Category Archives: Handwriting

Curiosities Handwriting

Victorian Shorthand

Travelling forward two hundred years from Elizabethan England, I’ve been trying to decipher this handwriting below without much success. I can manage some of it but not all. It’s entries to Newgate Prison listing the physical descriptions of the prisoners, written in some sort of shorthand. I can decipher names heights and occupations etc but the rest has me baffled. If you have any idea what the shorthand may mean then please do leave a comment below.

Could the ‘fr’ refer to fair? Followed by shorthand for eye colour? In other entries ‘fr’ is replaced with ‘sal’ perhaps for sallow?


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Ben Jonson Handwriting Playwrights

Though thou write with a goose-pen

Three examples of famous handwriting form today’s fragments. The first is a page from Christopher Marlowe’s Massacre at Paris. The second is an epistle by Ben Jonson which includes his signature, and the third, a letter written by the poet John Donne.

Christopher Marlowe’s Massacre at Paris (1593) (Folger Shakespeare Library)
Ben Jonson’s Epistle From Masque of Queens (1609)
Letter to Sir George Moore from John Donne 1602 (Folger Shakespeare Library)

Further examples of early modern handwriting can be found here at my post on Hand D, and here at Handwriting.

© 2009-2013 All Rights Reserved

Curiosities Handwriting Household


Over the past few years I’ve been slowly training myself to read 17th Century handwriting. The task is frustrated by a lack of regulated spelling and a tendency towards punctuation and abbreviation. Some hands are very easy to read, while others prove more challenging. I’ve been working today with the above – it’s a note written by a woman to her parents regarding a hat. Below is my attempt at deciphering it – some of it proved easy, but as you will see, some words still remain illegible to me. Anyone with a far better trained eye than my own is welcome to leave suggestions in the comments. Click on the image to open a larger version.

Loving Father and mother with my hartie commendations unto you. Remembered this is to desire you to send me word what fashion my mother will have her hat and whether she will have a double ? Band or a double? or single? with roose(?). I pray send me word unto which(?) order she will have it. And in haste I commit you to the protection of the almighty God whom I beseech to bless you both in body and spirit from London the eighth of May 1603.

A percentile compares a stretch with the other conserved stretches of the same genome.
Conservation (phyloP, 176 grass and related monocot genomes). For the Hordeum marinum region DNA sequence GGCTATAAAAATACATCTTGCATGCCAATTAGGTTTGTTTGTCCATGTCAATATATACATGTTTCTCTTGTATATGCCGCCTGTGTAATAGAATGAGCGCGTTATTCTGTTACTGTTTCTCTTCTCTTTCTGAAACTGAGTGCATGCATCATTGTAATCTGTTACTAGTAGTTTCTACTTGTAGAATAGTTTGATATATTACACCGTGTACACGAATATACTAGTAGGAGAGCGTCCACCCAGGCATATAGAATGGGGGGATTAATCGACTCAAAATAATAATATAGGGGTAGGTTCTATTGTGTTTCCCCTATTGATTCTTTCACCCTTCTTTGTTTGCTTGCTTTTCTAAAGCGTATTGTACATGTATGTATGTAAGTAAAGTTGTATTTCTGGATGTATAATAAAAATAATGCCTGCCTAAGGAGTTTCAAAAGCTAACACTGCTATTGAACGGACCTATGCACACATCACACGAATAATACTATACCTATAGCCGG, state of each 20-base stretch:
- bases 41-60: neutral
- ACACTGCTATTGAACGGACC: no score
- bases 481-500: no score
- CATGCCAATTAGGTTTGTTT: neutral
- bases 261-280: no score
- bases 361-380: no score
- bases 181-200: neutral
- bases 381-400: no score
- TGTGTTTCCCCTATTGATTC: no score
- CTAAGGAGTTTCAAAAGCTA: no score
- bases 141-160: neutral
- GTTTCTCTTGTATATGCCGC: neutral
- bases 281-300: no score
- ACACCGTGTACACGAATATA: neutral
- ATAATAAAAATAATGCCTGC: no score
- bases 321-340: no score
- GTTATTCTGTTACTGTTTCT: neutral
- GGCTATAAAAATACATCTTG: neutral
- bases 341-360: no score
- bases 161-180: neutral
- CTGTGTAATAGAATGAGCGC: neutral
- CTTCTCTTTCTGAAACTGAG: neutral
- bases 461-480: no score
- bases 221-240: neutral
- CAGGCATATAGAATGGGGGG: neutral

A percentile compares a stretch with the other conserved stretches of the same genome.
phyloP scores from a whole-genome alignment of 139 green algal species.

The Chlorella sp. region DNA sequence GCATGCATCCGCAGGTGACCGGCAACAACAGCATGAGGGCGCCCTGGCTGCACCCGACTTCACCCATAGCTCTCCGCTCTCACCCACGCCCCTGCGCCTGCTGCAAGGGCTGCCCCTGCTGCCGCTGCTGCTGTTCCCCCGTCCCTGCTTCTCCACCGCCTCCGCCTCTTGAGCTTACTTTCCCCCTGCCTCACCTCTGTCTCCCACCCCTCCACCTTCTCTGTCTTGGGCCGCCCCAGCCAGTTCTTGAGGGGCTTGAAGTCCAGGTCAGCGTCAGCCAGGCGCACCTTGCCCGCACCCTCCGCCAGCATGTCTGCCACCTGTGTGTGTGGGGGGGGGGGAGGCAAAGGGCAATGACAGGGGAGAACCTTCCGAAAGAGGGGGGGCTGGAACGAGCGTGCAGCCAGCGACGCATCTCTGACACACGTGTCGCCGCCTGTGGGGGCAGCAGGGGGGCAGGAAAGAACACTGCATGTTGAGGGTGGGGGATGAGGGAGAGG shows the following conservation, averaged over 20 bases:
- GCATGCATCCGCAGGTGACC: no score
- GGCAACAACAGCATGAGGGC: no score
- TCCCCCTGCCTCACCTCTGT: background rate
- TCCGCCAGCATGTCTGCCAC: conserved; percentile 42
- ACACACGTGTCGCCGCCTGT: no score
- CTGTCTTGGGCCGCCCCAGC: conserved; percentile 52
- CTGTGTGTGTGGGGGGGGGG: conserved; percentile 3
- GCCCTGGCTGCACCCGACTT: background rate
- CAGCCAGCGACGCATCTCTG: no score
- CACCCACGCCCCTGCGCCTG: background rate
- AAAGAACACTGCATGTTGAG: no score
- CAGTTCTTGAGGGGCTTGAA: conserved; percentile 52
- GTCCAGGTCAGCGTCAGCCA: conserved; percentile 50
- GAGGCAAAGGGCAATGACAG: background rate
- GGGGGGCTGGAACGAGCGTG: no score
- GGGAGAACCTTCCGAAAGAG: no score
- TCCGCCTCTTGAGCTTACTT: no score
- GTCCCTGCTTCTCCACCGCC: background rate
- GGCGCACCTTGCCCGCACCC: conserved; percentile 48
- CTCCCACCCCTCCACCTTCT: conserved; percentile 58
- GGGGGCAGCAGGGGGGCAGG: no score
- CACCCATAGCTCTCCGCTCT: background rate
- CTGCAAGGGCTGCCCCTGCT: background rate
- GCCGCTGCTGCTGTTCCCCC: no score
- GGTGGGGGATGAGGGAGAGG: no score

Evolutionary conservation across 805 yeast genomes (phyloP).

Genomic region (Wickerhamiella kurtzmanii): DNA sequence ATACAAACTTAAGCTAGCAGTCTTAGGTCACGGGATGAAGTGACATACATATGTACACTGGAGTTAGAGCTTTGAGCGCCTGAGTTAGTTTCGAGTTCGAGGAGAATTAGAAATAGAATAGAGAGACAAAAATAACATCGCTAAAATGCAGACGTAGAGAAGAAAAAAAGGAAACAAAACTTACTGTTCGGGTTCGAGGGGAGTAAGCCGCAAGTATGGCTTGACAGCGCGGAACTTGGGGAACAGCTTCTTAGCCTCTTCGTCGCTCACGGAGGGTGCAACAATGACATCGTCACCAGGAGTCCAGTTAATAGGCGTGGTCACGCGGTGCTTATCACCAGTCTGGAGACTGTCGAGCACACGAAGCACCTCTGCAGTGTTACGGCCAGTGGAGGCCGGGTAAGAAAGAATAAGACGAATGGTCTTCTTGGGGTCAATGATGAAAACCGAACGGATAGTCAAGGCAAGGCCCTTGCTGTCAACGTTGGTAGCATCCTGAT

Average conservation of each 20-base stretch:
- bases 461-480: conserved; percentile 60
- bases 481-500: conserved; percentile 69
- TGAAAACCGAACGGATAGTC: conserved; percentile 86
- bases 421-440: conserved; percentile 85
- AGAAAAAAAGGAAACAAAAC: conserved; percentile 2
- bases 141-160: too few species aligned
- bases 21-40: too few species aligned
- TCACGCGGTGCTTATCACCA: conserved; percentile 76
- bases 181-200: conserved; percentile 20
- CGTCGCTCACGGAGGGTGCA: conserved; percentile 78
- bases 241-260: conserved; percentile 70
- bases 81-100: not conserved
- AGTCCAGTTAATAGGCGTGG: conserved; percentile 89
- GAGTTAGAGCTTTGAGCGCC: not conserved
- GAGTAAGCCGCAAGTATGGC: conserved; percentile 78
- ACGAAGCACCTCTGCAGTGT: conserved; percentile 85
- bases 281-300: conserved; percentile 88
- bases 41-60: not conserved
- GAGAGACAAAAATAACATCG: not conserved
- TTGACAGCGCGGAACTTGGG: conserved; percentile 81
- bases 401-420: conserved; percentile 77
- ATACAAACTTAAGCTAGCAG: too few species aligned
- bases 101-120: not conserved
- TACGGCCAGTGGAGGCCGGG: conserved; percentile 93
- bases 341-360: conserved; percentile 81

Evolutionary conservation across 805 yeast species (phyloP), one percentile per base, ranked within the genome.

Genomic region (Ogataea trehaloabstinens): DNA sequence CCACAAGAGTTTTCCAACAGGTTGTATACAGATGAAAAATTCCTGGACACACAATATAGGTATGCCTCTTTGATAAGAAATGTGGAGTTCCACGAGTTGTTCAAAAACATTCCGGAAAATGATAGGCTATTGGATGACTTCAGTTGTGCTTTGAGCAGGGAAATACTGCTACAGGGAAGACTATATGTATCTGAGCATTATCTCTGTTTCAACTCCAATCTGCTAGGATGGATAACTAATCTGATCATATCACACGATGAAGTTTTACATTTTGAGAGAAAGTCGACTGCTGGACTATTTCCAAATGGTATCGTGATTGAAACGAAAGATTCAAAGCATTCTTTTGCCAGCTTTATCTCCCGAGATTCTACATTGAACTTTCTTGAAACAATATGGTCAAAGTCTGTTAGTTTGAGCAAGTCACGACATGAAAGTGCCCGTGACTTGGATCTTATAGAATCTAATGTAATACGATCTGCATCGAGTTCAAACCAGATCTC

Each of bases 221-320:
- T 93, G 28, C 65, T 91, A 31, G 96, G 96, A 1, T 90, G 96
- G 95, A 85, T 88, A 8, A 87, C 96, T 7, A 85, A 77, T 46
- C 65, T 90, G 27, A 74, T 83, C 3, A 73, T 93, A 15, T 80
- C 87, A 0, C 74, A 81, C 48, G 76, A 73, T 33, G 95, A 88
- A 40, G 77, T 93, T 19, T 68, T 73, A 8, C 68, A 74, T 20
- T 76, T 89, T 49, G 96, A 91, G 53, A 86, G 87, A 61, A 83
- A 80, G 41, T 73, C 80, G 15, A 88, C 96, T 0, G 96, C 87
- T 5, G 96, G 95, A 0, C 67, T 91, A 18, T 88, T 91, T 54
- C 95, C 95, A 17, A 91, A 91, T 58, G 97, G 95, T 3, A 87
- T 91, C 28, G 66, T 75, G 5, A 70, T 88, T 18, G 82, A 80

Your loving daughter

Francis Woodall.

Update: Suggestion from Stanley Wells that ‘bless you both’ is in fact ‘bless us both’ – thanks Stanley!
And a comment from Sharky deciphers a double ‘tassle’ – ‘whether she will have a double tassle’.
I think ‘frypan’ might be ‘ribbon’…

New suggestion – from Sarah at The Folger – it’s not tassle but ‘Rowle’ band. Thanks Sarah!
The scypere/scyperd has everyone, well, baffled. A trawl through the OED has proved fruitless. Closest I found was ‘scye’ – the opening of a coat for a sleeve to be inserted, which dates from 1830.

Thanks to Simon Leake for pointing out Cypress was used on hats. OED: ‘1612.W. Fennor Cornu-copiæ 55   His hat‥With treble Sypers, and with veluet lin’d.’ ‘Sypers’ refers to Cypress, used on hats during mourning.

So, thanks to all the kind suggestions, the deciphered version now reads:

Loving father and mother with my hartie commendations unto you. Remembered this is to desire you to send me word what fashion my mother will have her hatt and whether she will have a dowble Rowle Band or a dowble syper or single syper with a Roose. I praye send me word in what order she will have it and in hast I committ you to the protection of the almightie god whom I beseech to bless us both in boddy and spiritt from London the eighth of may 1603.

Your Loving Dawyter
Franncis Wooddall

Thanks to on Twitter who helped me decipher it @Wynkenhimself, @Stanley_Wells, @SimonLeake, @rediculusT, @AdeTinniswood, @prattrarebooks, @pbabnet and @light_n_shade

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